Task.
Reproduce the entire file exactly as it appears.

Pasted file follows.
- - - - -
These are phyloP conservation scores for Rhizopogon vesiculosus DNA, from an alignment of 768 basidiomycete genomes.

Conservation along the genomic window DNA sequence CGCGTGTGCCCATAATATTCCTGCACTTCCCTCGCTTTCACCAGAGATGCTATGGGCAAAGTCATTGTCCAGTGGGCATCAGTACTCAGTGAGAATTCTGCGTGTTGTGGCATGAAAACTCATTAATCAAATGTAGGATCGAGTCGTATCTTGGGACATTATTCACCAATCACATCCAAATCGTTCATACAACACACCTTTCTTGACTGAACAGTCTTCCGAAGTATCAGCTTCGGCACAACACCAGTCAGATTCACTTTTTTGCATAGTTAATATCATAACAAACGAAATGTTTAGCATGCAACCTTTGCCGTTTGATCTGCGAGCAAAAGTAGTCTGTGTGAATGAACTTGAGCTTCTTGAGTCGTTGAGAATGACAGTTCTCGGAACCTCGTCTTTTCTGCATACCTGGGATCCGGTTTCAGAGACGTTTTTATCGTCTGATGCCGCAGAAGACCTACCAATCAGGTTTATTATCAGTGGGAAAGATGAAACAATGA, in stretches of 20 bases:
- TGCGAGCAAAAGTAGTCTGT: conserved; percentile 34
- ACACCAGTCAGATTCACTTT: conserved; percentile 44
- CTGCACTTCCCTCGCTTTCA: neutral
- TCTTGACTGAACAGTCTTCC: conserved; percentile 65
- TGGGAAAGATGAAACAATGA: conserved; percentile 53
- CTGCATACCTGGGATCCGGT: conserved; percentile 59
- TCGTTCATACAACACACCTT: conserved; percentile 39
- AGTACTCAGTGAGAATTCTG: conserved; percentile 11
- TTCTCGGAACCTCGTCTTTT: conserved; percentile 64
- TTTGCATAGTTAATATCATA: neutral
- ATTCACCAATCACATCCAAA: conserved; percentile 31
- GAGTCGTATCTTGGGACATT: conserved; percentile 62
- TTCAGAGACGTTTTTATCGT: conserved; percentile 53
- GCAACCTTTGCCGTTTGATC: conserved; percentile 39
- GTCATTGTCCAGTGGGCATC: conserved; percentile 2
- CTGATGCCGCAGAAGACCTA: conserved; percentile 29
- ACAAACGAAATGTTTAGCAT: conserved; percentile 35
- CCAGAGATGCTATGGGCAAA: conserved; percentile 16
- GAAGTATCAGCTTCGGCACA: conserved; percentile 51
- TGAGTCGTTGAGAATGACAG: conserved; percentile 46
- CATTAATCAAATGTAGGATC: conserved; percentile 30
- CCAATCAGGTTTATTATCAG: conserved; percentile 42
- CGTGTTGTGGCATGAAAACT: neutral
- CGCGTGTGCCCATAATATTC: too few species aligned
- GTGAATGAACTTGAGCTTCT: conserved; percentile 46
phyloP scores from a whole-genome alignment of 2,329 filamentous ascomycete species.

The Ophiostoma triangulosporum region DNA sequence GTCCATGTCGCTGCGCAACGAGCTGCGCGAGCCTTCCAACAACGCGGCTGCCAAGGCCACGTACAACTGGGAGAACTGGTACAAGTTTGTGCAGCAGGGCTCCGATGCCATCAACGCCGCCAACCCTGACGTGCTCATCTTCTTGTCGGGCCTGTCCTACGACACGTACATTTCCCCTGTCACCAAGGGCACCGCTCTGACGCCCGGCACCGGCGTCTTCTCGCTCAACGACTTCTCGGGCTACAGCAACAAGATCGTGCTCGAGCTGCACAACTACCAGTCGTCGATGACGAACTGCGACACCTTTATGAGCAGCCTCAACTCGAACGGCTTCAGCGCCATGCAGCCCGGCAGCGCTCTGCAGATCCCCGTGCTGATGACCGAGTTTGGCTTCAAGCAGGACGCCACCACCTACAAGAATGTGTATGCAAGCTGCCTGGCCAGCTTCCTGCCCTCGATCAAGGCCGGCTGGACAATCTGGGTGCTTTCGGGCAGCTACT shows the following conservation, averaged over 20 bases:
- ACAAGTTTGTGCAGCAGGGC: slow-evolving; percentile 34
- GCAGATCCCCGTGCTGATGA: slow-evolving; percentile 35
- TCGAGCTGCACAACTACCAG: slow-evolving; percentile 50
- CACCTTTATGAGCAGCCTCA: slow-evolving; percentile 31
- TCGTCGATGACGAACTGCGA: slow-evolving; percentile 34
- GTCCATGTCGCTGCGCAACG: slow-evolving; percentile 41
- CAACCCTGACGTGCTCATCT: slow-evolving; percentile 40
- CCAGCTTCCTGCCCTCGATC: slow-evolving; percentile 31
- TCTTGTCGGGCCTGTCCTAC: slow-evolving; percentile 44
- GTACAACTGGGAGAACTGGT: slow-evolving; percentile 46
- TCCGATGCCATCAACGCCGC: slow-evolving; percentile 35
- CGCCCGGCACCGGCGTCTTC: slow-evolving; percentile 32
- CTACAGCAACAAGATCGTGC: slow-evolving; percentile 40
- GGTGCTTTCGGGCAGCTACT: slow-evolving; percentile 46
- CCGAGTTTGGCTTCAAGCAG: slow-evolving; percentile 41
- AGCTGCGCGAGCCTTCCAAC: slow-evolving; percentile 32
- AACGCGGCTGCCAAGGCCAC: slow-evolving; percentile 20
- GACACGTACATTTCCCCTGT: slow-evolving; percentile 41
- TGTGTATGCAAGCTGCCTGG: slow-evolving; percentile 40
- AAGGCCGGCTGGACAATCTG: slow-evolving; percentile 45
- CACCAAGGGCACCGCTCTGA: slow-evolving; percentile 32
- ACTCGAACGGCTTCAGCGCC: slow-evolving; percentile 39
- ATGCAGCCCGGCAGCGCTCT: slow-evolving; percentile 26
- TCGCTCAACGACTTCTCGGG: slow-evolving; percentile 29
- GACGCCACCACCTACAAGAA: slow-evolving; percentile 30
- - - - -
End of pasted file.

These are phyloP conservation scores for Rhizopogon vesiculosus DNA, from an alignment of 768 basidiomycete genomes.

Conservation along the genomic window DNA sequence CGCGTGTGCCCATAATATTCCTGCACTTCCCTCGCTTTCACCAGAGATGCTATGGGCAAAGTCATTGTCCAGTGGGCATCAGTACTCAGTGAGAATTCTGCGTGTTGTGGCATGAAAACTCATTAATCAAATGTAGGATCGAGTCGTATCTTGGGACATTATTCACCAATCACATCCAAATCGTTCATACAACACACCTTTCTTGACTGAACAGTCTTCCGAAGTATCAGCTTCGGCACAACACCAGTCAGATTCACTTTTTTGCATAGTTAATATCATAACAAACGAAATGTTTAGCATGCAACCTTTGCCGTTTGATCTGCGAGCAAAAGTAGTCTGTGTGAATGAACTTGAGCTTCTTGAGTCGTTGAGAATGACAGTTCTCGGAACCTCGTCTTTTCTGCATACCTGGGATCCGGTTTCAGAGACGTTTTTATCGTCTGATGCCGCAGAAGACCTACCAATCAGGTTTATTATCAGTGGGAAAGATGAAACAATGA, in stretches of 20 bases:
- TGCGAGCAAAAGTAGTCTGT: conserved; percentile 34
- ACACCAGTCAGATTCACTTT: conserved; percentile 44
- CTGCACTTCCCTCGCTTTCA: neutral
- TCTTGACTGAACAGTCTTCC: conserved; percentile 65
- TGGGAAAGATGAAACAATGA: conserved; percentile 53
- CTGCATACCTGGGATCCGGT: conserved; percentile 59
- TCGTTCATACAACACACCTT: conserved; percentile 39
- AGTACTCAGTGAGAATTCTG: conserved; percentile 11
- TTCTCGGAACCTCGTCTTTT: conserved; percentile 64
- TTTGCATAGTTAATATCATA: neutral
- ATTCACCAATCACATCCAAA: conserved; percentile 31
- GAGTCGTATCTTGGGACATT: conserved; percentile 62
- TTCAGAGACGTTTTTATCGT: conserved; percentile 53
- GCAACCTTTGCCGTTTGATC: conserved; percentile 39
- GTCATTGTCCAGTGGGCATC: conserved; percentile 2
- CTGATGCCGCAGAAGACCTA: conserved; percentile 29
- ACAAACGAAATGTTTAGCAT: conserved; percentile 35
- CCAGAGATGCTATGGGCAAA: conserved; percentile 16
- GAAGTATCAGCTTCGGCACA: conserved; percentile 51
- TGAGTCGTTGAGAATGACAG: conserved; percentile 46
- CATTAATCAAATGTAGGATC: conserved; percentile 30
- CCAATCAGGTTTATTATCAG: conserved; percentile 42
- CGTGTTGTGGCATGAAAACT: neutral
- CGCGTGTGCCCATAATATTC: too few species aligned
- GTGAATGAACTTGAGCTTCT: conserved; percentile 46
phyloP scores from a whole-genome alignment of 2,329 filamentous ascomycete species.

The Ophiostoma triangulosporum region DNA sequence GTCCATGTCGCTGCGCAACGAGCTGCGCGAGCCTTCCAACAACGCGGCTGCCAAGGCCACGTACAACTGGGAGAACTGGTACAAGTTTGTGCAGCAGGGCTCCGATGCCATCAACGCCGCCAACCCTGACGTGCTCATCTTCTTGTCGGGCCTGTCCTACGACACGTACATTTCCCCTGTCACCAAGGGCACCGCTCTGACGCCCGGCACCGGCGTCTTCTCGCTCAACGACTTCTCGGGCTACAGCAACAAGATCGTGCTCGAGCTGCACAACTACCAGTCGTCGATGACGAACTGCGACACCTTTATGAGCAGCCTCAACTCGAACGGCTTCAGCGCCATGCAGCCCGGCAGCGCTCTGCAGATCCCCGTGCTGATGACCGAGTTTGGCTTCAAGCAGGACGCCACCACCTACAAGAATGTGTATGCAAGCTGCCTGGCCAGCTTCCTGCCCTCGATCAAGGCCGGCTGGACAATCTGGGTGCTTTCGGGCAGCTACT shows the following conservation, averaged over 20 bases:
- ACAAGTTTGTGCAGCAGGGC: slow-evolving; percentile 34
- GCAGATCCCCGTGCTGATGA: slow-evolving; percentile 35
- TCGAGCTGCACAACTACCAG: slow-evolving; percentile 50
- CACCTTTATGAGCAGCCTCA: slow-evolving; percentile 31
- TCGTCGATGACGAACTGCGA: slow-evolving; percentile 34
- GTCCATGTCGCTGCGCAACG: slow-evolving; percentile 41
- CAACCCTGACGTGCTCATCT: slow-evolving; percentile 40
- CCAGCTTCCTGCCCTCGATC: slow-evolving; percentile 31
- TCTTGTCGGGCCTGTCCTAC: slow-evolving; percentile 44
- GTACAACTGGGAGAACTGGT: slow-evolving; percentile 46
- TCCGATGCCATCAACGCCGC: slow-evolving; percentile 35
- CGCCCGGCACCGGCGTCTTC: slow-evolving; percentile 32
- CTACAGCAACAAGATCGTGC: slow-evolving; percentile 40
- GGTGCTTTCGGGCAGCTACT: slow-evolving; percentile 46
- CCGAGTTTGGCTTCAAGCAG: slow-evolving; percentile 41
- AGCTGCGCGAGCCTTCCAAC: slow-evolving; percentile 32
- AACGCGGCTGCCAAGGCCAC: slow-evolving; percentile 20
- GACACGTACATTTCCCCTGT: slow-evolving; percentile 41
- TGTGTATGCAAGCTGCCTGG: slow-evolving; percentile 40
- AAGGCCGGCTGGACAATCTG: slow-evolving; percentile 45
- CACCAAGGGCACCGCTCTGA: slow-evolving; percentile 32
- ACTCGAACGGCTTCAGCGCC: slow-evolving; percentile 39
- ATGCAGCCCGGCAGCGCTCT: slow-evolving; percentile 26
- TCGCTCAACGACTTCTCGGG: slow-evolving; percentile 29
- GACGCCACCACCTACAAGAA: slow-evolving; percentile 30